On this page:
Eligible mathematics or science graduates, who graduate after 30 June 2008 and take up employment in specified related occupations are able to apply for the HECS-HELP Benefit.
The HECS-HELP Benefit reduces compulsory HELP debt repayments.
Note: Related occupations include the teaching of these subjects in secondary school and primary school teaching.
You are eligible for the Benefit if you:
- graduated from an eligible undergraduate 'natural or physical science' course after 30 June 2008;
- were a Commonwealth supported student for some or all of that course;
- had a HECS-HELP debt at course completion for that course;
- still have a HELP debt to repay in the income year for which you are applying;
- are required to make a compulsory HELP debt repayment for the income year of your application; and
- were employed for at least one week in an eligible occupation in the income year for which you are applying.
There is a lifetime limit of 260 weeks for the Benefit as a mathematics or science graduate. That means eligible applicants could receive this HECS‑HELP Benefit for 5 years of eligible employment.
You are not eligible if you:
- did not complete a eligible course.
- did not have a HECS-HELP debt for your eligible course when completed.
- are not required to make a compulsory HELP debt repayment in the income year.
- only undertook some units in the mathematics or science field
You will only be eligible for the HECS-HELP Benefit as a mathematics or science graduate if your course is classified by your university as a 'natural and physical science' course of study. A 'natural and physical science' course is a course that is listed under the field of 'natural and physical sciences' (Broad Field 01) in the Australian Bureau of Statistics Australian Standard Classification of Education (ASCED) 2001 (opens in new window).
- Natural and physical science is the systematic study, through experiment, observation and deduction, of phenomena of the material and physical world.
- Natural sciences are the earth sciences and the life sciences which study the earth and all living organisms.
- Physical sciences comprise mathematics (including statistics), physics and chemistry.
You can check with your university to determine whether your course is eligible or refer to the list of eligible courses below.
Please note that individual universities are responsible for making the determination of whether a course fits the '01' ASCED classification. This means that similar courses offered at different universities won't necessarily be classified the same.Return to top
- 2008 HECS-HELP Benefit - eligible courses PDF 1,058kB or Word 126kB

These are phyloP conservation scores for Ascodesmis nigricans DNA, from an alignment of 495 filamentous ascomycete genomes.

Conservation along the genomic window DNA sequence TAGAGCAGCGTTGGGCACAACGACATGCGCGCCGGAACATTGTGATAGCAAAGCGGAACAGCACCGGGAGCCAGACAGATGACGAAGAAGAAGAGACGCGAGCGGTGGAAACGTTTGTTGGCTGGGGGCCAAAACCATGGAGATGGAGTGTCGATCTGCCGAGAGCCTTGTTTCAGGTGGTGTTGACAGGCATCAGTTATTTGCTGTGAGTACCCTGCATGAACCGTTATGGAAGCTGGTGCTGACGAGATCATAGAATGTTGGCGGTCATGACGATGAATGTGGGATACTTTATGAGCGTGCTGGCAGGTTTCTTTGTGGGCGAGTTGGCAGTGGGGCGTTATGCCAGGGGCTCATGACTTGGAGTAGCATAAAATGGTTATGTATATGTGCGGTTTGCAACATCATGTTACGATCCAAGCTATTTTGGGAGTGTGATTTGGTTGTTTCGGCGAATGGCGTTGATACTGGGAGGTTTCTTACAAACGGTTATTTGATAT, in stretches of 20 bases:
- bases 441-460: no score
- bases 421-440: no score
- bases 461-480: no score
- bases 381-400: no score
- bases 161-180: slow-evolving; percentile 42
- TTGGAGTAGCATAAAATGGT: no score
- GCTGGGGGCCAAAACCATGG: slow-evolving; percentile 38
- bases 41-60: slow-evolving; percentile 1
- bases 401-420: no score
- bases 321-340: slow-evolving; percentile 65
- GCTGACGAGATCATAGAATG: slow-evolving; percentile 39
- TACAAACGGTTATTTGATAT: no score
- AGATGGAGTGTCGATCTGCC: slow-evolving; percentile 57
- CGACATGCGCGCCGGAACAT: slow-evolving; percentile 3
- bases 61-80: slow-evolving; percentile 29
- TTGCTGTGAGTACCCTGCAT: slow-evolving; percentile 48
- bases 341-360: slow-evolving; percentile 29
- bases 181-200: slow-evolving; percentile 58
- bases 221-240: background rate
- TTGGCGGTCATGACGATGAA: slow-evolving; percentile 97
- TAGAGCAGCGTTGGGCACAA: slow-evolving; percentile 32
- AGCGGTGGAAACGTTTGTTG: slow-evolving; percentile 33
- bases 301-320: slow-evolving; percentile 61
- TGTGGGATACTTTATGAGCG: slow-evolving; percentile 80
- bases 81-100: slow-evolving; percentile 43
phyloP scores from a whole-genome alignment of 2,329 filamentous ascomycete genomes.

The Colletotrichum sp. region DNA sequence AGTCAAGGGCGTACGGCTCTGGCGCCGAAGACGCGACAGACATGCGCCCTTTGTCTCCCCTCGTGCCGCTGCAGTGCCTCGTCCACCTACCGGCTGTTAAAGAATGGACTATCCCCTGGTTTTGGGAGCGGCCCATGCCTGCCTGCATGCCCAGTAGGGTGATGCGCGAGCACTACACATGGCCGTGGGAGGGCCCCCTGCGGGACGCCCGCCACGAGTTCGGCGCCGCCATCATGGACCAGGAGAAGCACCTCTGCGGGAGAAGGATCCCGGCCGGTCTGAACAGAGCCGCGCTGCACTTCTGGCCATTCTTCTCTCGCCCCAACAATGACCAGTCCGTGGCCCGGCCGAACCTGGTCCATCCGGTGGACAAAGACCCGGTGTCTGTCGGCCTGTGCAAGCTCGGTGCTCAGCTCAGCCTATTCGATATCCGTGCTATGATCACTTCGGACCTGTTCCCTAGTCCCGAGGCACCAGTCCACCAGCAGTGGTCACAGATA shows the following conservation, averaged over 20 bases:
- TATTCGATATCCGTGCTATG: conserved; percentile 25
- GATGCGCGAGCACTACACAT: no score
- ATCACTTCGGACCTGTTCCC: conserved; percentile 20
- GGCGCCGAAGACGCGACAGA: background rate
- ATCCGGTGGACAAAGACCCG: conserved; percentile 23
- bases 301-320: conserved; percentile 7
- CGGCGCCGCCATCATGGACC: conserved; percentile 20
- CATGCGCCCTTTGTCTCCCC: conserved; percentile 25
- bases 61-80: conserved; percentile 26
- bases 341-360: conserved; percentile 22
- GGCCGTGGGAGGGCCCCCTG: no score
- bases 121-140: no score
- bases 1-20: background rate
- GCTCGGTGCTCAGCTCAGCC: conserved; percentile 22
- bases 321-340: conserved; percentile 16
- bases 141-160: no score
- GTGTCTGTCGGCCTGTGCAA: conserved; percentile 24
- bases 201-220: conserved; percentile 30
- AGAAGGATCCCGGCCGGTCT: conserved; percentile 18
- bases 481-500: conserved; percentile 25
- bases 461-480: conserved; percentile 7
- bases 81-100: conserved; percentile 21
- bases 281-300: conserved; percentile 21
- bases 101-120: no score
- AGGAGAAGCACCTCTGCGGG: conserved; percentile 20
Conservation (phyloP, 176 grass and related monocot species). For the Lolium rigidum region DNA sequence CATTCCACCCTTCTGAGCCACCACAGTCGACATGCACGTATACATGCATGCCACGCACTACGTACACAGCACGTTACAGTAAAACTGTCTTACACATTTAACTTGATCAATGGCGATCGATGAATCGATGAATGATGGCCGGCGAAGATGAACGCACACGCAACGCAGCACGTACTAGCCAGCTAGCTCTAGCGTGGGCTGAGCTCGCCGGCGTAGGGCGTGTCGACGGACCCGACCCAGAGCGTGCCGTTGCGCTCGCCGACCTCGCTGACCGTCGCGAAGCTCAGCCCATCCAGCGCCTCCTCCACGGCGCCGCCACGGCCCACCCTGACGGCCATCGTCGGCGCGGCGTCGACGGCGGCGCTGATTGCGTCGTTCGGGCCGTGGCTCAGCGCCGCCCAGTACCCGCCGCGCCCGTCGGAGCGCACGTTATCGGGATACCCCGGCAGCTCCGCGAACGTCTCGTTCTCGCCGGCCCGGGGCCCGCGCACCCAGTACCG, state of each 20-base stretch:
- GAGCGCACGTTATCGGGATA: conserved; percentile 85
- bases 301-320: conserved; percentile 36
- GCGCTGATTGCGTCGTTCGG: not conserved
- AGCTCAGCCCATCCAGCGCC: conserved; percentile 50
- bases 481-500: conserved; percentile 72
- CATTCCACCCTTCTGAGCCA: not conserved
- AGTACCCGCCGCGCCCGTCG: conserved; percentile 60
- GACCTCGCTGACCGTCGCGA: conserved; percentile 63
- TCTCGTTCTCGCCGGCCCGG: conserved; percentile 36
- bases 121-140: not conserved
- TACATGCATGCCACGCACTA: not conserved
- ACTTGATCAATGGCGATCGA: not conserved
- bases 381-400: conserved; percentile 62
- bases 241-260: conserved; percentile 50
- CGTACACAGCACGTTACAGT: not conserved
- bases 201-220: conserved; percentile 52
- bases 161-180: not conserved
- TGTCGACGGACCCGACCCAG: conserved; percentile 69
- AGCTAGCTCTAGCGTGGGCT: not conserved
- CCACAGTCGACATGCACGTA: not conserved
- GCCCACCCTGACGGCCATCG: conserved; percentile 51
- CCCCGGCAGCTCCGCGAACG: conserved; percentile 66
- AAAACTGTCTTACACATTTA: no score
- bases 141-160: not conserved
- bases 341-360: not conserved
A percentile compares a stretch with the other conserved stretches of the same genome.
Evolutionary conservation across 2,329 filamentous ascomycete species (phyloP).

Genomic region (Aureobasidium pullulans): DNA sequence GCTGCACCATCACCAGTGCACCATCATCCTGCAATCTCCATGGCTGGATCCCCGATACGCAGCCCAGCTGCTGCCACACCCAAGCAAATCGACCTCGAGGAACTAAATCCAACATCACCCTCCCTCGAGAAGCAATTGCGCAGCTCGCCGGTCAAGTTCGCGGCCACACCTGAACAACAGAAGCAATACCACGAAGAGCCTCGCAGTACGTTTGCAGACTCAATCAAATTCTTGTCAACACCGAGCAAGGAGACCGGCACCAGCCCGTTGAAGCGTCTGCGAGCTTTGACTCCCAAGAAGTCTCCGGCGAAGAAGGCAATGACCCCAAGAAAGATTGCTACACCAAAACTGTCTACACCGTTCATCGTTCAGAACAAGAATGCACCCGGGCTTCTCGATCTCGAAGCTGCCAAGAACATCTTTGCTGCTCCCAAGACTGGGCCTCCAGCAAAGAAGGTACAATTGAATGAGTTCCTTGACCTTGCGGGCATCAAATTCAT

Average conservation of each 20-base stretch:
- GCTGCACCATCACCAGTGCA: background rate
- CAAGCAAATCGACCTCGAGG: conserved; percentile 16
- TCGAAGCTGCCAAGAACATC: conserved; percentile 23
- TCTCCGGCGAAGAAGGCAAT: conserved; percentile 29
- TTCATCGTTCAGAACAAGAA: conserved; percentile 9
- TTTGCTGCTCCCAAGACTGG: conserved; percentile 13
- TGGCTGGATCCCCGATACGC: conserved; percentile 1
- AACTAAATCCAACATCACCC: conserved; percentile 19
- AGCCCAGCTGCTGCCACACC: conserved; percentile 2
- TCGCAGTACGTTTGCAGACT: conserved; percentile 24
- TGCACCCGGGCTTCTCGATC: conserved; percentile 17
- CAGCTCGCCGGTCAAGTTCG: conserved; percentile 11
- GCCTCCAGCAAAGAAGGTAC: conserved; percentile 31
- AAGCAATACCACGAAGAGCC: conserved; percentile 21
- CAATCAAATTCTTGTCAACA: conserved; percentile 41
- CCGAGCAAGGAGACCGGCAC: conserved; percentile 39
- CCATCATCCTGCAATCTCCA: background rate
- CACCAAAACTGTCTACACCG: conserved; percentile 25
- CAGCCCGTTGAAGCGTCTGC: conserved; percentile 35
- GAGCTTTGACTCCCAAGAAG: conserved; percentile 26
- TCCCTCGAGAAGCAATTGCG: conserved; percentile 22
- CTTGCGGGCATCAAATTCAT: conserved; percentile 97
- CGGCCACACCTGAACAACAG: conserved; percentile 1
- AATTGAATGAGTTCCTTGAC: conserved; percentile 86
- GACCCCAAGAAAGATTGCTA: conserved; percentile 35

- 2009 HECS-HELP Benefit - eligible courses PDF 1,119kB or Word 129kB
- 2010 HECS-HELP Benefit - eligible courses PDF 1,165kB or Word 106kB
- 2011 HECS-HELP Benefit - eligible courses PDF 1,237kB or Word 102kB
- 2012 HECS-HELP Benefit - eligible courses PDF 1,172kB or Word 102kB
- 2013 HECS-HELP Benefit - eligible courses PDF 1,214kB or Word 108kB
- 2014 HECS-HELP Benefit - eligible courses PDF 1,244kB or Word 104kB
- 2015 HECS-HELP Benefit - eligible courses PDF 1,209kB or Word 108kB
Note: These are not definitive lists of eligible courses and only include reported course completions from 2008 to 2015. If you believe you have graduated from an eligible course that is not listed please confirm with your provider both your course’s code and its HECS-HELP Benefit eligibility. You may then wish to apply to the ATO. See the information below under the ‘How to Apply’ heading.Return to top
The Benefit is calculated on a pro-rata basis according to the number of weeks worked in the income year period. The amount of HECS-HELP Benefit that you can receive depends on your HELP debt when you completed your mathematics or science course and the number of weeks worked in an eligible occupation.
The maximum HECS-HELP Benefit as a mathematics or science graduate is:
- $1,500 for the 2008–09 income year;
- $1,558.50 for the 2009–10 income year;
- $1,588.11 for the 2010–11 income year;
- $1,635.75 for the 2011–12 income year;
- $1,683.19 for the 2012–13 income year;
- $1,716.85 for the 2013–14 income year;
- $1,761.49 for the 2014–15 income year;
- $1,798.48 for the 2015–16 income year; and
- $1,825.46 for the 2016-17 income year.
The 2016-2017 income year is the last for which someone can claim the HECS-HELP Benefit.
Anna completed an eligible undergraduate science degree in November 2008 and worked as a chemistry technician from January 2009 to June 2009 for a period of 26 employed weeks in the 2008‑09 income year. Anna incurred a HECS-HELP debt of $12,000 upon completion of her science degree. Anna lodges her 2008‑09 income tax return in August 2009 and applies for the HECS-HELP benefit at the same time. Her repayment income is $60,000 and her compulsory repayment is $3,600.
Anna’s HECS-HELP benefit amount is calculated as follows:
Maximum Benefit* ÷ 52 x weeks employed = Benefit received
$1,500 ÷ 52 x 26 = $750
*Maximum HECS-HELP Benefit amount for the income year for a mathematics or science graduate.
Anna's accumulated HELP debt is reduced by $750. Anna is required to make a HELP debt repayment of $2,850 ($3,600 - $750).Return to top
To be eligible for the HECS-HELP Benefit as a mathematics or science graduate you must, along with other eligibility criteria, be employed for at least one week in the income year for which you are applying, in an occupation that is specified in the attachment below.Return to top
Applications for the mathematics or science HECS-HELP Benefit may be made to the ATO from 1 July 2009, preferably at the same time that you submit your income tax return. More information on applying for a HECS-HELP Benefit is available on the ATO website (opens in a new window).Return to top